United States District Court, D. Montana, Missoula Division
Jeremiah C. Lynch United States Magistrate Judge.
Gregg Ganz brings this action under 42 U.S.C. § 405(g)
seeking judicial review of the decision of the Commissioner
of Social Security denying his application for disability
insurance benefits under Title II of the Social Security Act,
42 U.S.C. §§ 401-433. Ganz alleges disability since
November 18, 2013, and was last insured for Title II benefits
on December 31, 2014. Ganz's claim was denied initially
and on reconsideration, and he requested an administrative
hearing. On September 7, 2016, the Administrative Law Judge
(ALJ) issued a decision finding Ganz not disabled within the
meaning of the Act. The Appeals Council denied Ganz's
request for review, making the ALJ's decision the
agency's final decision for purposes of judicial review.
Jurisdiction vests with this Court pursuant to 42 U.S.C.
was 52 years old at the time of his alleged onset date, and
54 years old at the time of the ALJ's decision.
Standard of Review
Court's review is limited. The Court may set aside the
Commissioner's decision only where the decision is not
supported by substantial evidence or where the decision is
based on legal error. Bayliss v. Barnhart, 427 F.3d
1211, 1214 n.1 (9th Cir. 2005); Thomas v.
Barnhart, 278 F.3d 947, 954 (9th Cir. 2002).
Substantial evidence is "such relevant evidence as a
reasonable mind might accept as adequate to support a
conclusion." Richardson v. Perales, 402 U.S.
389, 401 (1971); Widmark v. Barnhart, 454 F.3d 1063,
1070 (9th Cir. 2006).
ALJ is responsible for determining credibility, resolving
conflicts in | medical testimony, and resolving
ambiguities." Edlund v. Massanari, 253 F.3d
1152, 1156 (9th Cir. 2001). This Court must uphold
the Commissioner's findings "if supported by
inferences reasonably drawn from the record." Batson
v. Commissioner of Social Security Administration, 359
F.3d 1190, 1193 (9th Cir. 2004). "[I]f
evidence exists to support more than one rational
interpretation, " the Court "must defer to the
Commissioner's decision." Batson, 359 F.3d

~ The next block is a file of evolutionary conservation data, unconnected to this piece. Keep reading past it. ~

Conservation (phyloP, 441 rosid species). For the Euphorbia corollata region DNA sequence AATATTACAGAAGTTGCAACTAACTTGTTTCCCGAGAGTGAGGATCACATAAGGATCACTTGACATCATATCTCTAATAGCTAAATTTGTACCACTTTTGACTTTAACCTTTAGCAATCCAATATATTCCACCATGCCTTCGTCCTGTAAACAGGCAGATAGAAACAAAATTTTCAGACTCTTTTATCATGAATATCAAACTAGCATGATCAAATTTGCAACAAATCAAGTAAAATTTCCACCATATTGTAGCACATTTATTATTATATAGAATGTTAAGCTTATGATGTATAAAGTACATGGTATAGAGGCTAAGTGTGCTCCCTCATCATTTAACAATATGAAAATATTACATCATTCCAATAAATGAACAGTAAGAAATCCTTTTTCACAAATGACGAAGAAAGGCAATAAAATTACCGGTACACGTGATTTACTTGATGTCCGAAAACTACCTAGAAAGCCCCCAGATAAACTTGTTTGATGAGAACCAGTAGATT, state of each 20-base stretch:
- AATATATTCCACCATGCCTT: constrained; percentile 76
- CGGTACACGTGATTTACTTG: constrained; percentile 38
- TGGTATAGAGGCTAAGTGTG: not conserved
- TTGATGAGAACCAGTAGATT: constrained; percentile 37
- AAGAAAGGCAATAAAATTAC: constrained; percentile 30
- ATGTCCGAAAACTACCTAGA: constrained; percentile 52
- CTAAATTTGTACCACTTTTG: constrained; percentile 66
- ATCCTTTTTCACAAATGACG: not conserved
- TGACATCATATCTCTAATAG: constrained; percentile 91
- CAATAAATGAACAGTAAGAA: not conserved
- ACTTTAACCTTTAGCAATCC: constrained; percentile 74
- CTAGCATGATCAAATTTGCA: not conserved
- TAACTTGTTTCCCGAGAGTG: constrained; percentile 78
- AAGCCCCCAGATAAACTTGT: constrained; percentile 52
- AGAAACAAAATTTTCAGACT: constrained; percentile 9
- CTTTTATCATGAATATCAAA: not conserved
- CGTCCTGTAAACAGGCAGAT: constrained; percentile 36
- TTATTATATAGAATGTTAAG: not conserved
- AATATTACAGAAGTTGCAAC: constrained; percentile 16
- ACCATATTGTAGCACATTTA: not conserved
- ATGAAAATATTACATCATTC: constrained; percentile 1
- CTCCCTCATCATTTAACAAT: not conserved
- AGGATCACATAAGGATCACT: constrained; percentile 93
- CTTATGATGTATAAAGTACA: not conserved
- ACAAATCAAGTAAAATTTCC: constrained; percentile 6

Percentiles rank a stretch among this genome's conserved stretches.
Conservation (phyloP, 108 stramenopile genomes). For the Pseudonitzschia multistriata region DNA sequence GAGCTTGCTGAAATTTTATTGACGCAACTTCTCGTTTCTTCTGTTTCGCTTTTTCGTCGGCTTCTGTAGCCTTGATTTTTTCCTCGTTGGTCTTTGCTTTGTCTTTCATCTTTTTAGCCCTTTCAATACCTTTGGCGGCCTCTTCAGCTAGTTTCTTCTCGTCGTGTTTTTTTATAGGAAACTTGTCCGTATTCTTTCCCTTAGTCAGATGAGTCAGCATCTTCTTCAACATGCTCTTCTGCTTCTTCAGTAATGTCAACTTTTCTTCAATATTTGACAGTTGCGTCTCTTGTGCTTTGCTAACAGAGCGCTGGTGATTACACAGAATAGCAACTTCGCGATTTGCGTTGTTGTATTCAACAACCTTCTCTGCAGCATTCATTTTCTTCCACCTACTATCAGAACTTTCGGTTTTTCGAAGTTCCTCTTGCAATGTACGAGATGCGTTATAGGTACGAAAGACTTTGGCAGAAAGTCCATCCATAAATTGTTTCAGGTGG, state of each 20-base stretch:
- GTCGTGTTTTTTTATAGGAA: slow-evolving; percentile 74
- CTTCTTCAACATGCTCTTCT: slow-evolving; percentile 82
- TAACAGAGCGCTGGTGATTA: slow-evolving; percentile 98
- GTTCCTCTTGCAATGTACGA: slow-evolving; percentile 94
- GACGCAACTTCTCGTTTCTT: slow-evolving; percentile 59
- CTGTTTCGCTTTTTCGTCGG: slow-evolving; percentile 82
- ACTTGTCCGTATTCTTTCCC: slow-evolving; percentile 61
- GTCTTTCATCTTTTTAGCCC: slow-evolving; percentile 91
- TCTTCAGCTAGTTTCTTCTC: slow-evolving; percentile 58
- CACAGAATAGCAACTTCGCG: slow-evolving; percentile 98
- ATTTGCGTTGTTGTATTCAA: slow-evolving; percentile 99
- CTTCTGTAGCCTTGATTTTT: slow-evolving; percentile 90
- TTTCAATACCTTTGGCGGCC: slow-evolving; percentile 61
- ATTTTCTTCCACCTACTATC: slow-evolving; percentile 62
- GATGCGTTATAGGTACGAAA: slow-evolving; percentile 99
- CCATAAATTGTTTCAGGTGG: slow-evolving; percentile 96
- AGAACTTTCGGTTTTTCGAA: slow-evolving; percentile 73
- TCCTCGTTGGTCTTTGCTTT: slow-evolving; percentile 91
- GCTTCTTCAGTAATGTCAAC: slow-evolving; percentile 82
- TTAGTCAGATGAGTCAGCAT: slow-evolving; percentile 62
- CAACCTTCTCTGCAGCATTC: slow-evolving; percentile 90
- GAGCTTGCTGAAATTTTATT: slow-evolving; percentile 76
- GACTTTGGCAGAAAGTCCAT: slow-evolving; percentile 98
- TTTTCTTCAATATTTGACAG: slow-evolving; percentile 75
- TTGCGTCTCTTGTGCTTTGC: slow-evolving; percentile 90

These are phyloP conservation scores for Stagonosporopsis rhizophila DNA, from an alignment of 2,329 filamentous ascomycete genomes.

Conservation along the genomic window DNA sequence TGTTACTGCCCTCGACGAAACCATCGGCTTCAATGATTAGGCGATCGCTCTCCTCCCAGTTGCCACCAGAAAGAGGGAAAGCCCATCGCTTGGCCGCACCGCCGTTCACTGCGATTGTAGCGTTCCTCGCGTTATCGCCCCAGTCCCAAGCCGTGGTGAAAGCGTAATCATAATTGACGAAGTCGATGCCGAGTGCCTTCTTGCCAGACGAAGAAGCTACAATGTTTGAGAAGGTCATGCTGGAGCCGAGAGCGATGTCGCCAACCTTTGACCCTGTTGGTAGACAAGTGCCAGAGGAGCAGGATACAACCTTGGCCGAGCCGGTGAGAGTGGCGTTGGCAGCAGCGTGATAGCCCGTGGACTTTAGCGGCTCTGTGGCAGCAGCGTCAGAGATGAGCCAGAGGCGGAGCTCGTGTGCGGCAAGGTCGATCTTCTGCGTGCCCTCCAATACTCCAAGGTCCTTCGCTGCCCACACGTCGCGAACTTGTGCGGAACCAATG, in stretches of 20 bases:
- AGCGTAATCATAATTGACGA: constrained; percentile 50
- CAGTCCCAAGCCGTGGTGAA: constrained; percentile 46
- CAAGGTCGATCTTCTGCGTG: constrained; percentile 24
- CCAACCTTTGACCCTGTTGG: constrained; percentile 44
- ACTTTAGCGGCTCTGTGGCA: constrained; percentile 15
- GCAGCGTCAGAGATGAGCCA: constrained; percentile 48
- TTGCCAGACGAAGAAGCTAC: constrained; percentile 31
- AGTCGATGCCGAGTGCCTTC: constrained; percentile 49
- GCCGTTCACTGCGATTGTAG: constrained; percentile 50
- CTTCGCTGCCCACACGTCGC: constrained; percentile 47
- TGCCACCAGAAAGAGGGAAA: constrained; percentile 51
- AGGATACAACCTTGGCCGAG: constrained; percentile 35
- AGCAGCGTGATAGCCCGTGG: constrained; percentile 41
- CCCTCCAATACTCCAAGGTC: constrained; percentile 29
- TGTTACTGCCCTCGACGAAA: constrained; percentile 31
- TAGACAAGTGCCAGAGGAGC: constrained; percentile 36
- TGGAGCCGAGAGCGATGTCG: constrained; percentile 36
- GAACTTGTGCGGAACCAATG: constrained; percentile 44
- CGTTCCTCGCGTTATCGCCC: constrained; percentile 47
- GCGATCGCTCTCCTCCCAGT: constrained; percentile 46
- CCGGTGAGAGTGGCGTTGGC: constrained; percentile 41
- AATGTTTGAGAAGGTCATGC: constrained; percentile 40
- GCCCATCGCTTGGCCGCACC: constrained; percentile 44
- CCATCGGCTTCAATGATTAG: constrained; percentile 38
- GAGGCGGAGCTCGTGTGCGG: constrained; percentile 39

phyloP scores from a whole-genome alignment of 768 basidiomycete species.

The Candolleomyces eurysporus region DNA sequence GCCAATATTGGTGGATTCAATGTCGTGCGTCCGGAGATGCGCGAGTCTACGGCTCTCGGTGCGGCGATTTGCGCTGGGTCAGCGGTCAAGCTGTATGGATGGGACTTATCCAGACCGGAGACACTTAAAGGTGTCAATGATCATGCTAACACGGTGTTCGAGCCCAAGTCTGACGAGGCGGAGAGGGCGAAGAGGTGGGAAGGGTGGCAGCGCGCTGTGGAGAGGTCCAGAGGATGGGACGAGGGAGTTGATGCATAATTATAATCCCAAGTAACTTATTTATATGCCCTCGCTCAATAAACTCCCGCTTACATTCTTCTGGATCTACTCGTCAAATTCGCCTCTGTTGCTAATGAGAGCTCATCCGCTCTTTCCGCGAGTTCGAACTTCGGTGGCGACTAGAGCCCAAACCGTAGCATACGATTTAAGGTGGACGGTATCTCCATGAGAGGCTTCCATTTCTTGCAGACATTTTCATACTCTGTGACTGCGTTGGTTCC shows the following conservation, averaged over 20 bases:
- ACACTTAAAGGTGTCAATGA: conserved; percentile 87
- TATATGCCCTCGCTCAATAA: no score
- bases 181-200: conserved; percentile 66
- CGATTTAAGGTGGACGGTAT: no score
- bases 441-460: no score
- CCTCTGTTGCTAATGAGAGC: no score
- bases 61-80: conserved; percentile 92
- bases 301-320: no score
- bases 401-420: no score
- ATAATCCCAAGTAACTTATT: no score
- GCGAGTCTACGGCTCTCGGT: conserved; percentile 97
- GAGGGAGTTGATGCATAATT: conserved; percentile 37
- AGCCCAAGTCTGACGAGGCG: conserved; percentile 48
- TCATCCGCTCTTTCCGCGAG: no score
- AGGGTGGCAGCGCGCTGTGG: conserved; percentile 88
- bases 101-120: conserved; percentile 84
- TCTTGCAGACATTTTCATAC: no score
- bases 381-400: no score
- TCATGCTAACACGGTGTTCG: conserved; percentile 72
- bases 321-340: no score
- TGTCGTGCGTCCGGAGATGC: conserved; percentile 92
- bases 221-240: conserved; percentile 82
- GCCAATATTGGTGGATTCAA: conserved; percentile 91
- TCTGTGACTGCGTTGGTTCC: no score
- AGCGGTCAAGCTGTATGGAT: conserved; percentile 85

at 1193 (citing Morgan v. Commissioner, 169 F.3d
595, 599 (9th Cir. 1999). This Court "may not
substitute its judgment for that of the Commissioner."
Widmark, 454 F.3d at 1070 (quoting Edlund,
253 F.3d at 1156).
Burden of Proof
establish disability, a claimant bears "the burden of
proving an 'inability to engage in any substantial
gainful activity by reason of any medically determinable
physical or mental impairment which...has lasted or can be
expected to last for a continuous period of not less than 12
months.'" Batson, 359 F.3d at 1193-94
(quoting 42 U.S.C. § 423(d)(1)(A)).
determining whether a claimant is disabled, the Commissioner
follows a five-step sequential evaluation process. 20 C.F.R.
§ 404.1520. The claimant bears the burden of
establishing disability at steps one through four of this
process. Burch v. Barnhart, 400 F.3d 676, 679
(9th Cir. 2005). At the first step, the ALJ will
consider whether the claimant is engaged in "substantial
gainful activity." 20 C.F.R. § 404.1520(a)(4)(I).
If not, the ALJ must determine at step two whether the
claimant has any impairments that qualify as
"severe" under the regulations. 20 C.F.R. §
404.1520(a)(4)(ii). If the ALJ finds that the claimant does
have one or more severe impairments, the ALJ will compare
those impairments to the impairments listed in the
regulations. 20 C.F.R. § 404.1520(a)(4)(iii). If the ALJ
finds at step three that the claimant has an impairment that
meets or equals a listed impairment, then the claimant is
considered disabled. 20 C.F.R. § 404.1520(a)(iii).
however, the claimant's impairments do not meet or equal
the severity of any impairment described in the Listing of
Impairments, then the ALJ must proceed to step four and
consider whether the claimant retains the residual functional
capacity (RFC) to perform his or her past relevant work. 20
C.F.R. § . 404.1520(a)(4)(iv). If the claimant
establishes an inability to engage in past work, the burden
shifts to the Commissioner at step five to establish that the
claimant can perform other work in the national economy. 20
C.F.R. § 404.1520(a)(4)(v).
found at step one that Ganz last met the insured status
requirements of the Act on December 31, 2014, and had not
engaged in substantial gainful activity since his alleged
onset date. At step two, the ALJ found that Ganz had the
following severe impairments: osteoarthritis of the knees,
status post right hip replacement, degenerative disc disease
of the neck and lower back, status post cervical
foraminotomies, bilateral rotator cuff tears, and
degenerative changes of the right wrist and hand. The ALJ
concluded at step three that Ganz did not have an impairment
or combination of impairments that met or medically equaled
any impairment described in the Listing of Impairments. The
ALJ also found that Ganz's subjective symptom testimony
was only partially credible. The ALJ concluded that Ganz had
the residual functional capacity to perform a reduced range
of light work. Although the ALJ found that Ganz was not
capable of performing his past relevant work, he concluded
that Ganz was not disabled because there were a significant
number of jobs in the national economy that Ganz could
perform, including work as a bench assembler, small products
assembler, laundry folder, or cashier. (Doc. 4, at 24-37).
argues the ALJ erred by not giving more weight to opinions
provided by two of his treating physicians, and by failing to
consider medical evaluations ...